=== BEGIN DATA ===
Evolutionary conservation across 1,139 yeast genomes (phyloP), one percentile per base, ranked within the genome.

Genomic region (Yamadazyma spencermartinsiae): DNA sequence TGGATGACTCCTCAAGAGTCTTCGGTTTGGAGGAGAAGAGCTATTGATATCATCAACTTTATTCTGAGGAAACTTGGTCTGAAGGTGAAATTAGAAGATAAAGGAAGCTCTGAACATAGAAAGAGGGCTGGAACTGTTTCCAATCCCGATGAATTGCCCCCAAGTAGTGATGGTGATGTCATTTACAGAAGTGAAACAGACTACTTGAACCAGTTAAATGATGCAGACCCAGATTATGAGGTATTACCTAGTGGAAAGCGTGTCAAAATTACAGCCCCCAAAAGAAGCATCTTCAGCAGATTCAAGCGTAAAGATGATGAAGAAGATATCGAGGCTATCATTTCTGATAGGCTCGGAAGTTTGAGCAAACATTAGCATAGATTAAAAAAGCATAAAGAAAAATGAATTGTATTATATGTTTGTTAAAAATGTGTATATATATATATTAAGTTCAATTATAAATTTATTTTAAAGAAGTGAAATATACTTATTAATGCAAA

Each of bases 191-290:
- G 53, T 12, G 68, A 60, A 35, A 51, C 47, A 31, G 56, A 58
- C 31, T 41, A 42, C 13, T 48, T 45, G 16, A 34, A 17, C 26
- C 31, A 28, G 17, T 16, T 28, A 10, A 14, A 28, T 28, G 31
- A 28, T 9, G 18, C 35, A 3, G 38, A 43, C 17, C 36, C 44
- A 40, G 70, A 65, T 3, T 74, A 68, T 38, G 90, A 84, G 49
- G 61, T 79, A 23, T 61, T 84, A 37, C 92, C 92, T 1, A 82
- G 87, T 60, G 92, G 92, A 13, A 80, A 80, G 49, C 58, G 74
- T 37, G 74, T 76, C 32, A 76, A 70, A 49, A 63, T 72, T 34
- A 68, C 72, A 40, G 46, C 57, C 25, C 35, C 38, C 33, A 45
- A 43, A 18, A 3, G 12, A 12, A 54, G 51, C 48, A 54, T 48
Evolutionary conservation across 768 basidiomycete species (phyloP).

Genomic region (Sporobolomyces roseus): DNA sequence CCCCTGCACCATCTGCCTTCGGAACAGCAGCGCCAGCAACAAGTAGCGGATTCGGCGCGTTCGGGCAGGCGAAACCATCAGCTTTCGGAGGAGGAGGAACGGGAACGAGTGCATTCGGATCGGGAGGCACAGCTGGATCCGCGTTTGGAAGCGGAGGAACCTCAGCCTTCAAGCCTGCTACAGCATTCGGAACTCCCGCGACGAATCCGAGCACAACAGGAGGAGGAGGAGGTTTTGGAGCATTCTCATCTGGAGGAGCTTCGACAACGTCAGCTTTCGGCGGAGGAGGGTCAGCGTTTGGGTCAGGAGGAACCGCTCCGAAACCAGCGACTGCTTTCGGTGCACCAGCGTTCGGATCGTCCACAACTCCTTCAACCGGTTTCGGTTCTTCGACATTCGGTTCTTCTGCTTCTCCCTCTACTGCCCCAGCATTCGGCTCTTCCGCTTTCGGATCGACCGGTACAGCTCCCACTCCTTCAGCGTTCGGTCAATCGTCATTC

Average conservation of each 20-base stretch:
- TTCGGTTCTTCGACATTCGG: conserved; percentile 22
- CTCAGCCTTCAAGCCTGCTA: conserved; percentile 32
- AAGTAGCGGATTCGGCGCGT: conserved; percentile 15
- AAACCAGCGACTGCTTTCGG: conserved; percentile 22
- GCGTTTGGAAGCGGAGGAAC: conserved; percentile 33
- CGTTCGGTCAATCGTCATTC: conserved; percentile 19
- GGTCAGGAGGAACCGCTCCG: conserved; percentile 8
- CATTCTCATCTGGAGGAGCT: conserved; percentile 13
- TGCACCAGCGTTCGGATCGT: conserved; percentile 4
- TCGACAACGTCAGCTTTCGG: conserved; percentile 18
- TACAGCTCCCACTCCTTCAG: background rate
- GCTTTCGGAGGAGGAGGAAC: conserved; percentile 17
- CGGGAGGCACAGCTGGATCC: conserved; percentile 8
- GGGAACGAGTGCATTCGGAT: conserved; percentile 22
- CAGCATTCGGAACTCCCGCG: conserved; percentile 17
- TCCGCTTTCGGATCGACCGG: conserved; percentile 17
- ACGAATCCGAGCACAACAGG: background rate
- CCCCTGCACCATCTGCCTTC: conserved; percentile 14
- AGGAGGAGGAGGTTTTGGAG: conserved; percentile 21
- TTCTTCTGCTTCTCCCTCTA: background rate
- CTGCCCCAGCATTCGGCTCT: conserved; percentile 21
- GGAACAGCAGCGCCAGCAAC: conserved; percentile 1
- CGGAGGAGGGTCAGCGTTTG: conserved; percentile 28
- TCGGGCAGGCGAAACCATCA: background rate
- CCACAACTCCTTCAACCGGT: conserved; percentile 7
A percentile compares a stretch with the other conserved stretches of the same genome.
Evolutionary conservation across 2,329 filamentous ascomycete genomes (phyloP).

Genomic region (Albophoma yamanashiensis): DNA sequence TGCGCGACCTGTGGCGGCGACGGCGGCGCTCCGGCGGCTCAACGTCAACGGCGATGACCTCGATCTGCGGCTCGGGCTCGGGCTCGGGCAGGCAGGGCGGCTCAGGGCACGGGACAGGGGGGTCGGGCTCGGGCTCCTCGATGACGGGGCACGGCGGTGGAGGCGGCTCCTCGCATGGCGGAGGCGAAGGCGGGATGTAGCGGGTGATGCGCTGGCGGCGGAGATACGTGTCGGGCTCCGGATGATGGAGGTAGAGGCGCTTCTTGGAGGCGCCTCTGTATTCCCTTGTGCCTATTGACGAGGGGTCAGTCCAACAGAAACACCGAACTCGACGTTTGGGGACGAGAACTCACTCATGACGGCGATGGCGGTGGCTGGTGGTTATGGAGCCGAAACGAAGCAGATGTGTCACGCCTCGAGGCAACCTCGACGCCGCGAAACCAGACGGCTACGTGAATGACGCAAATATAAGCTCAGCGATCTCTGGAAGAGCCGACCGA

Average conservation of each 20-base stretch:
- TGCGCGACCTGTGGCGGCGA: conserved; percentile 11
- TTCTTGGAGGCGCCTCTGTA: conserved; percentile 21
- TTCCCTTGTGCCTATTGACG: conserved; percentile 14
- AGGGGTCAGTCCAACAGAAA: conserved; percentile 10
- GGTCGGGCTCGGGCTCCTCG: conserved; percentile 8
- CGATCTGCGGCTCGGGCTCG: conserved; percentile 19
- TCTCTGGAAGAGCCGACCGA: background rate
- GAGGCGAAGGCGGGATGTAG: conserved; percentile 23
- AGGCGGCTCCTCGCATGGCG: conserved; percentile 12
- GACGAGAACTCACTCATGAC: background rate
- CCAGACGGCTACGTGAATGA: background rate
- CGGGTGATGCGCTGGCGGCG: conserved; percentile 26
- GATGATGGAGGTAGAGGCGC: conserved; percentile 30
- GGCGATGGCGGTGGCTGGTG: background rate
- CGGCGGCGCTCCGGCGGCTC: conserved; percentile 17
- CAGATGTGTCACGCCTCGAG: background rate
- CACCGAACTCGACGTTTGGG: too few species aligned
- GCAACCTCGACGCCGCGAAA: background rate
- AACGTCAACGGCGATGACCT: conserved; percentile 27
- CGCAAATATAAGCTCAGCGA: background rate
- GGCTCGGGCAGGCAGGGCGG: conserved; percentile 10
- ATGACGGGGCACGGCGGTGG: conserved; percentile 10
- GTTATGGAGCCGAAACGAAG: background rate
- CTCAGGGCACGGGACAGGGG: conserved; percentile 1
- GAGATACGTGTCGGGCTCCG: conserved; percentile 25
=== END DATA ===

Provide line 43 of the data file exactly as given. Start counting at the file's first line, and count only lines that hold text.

Evolutionary conservation across 2,329 filamentous ascomycete genomes (phyloP).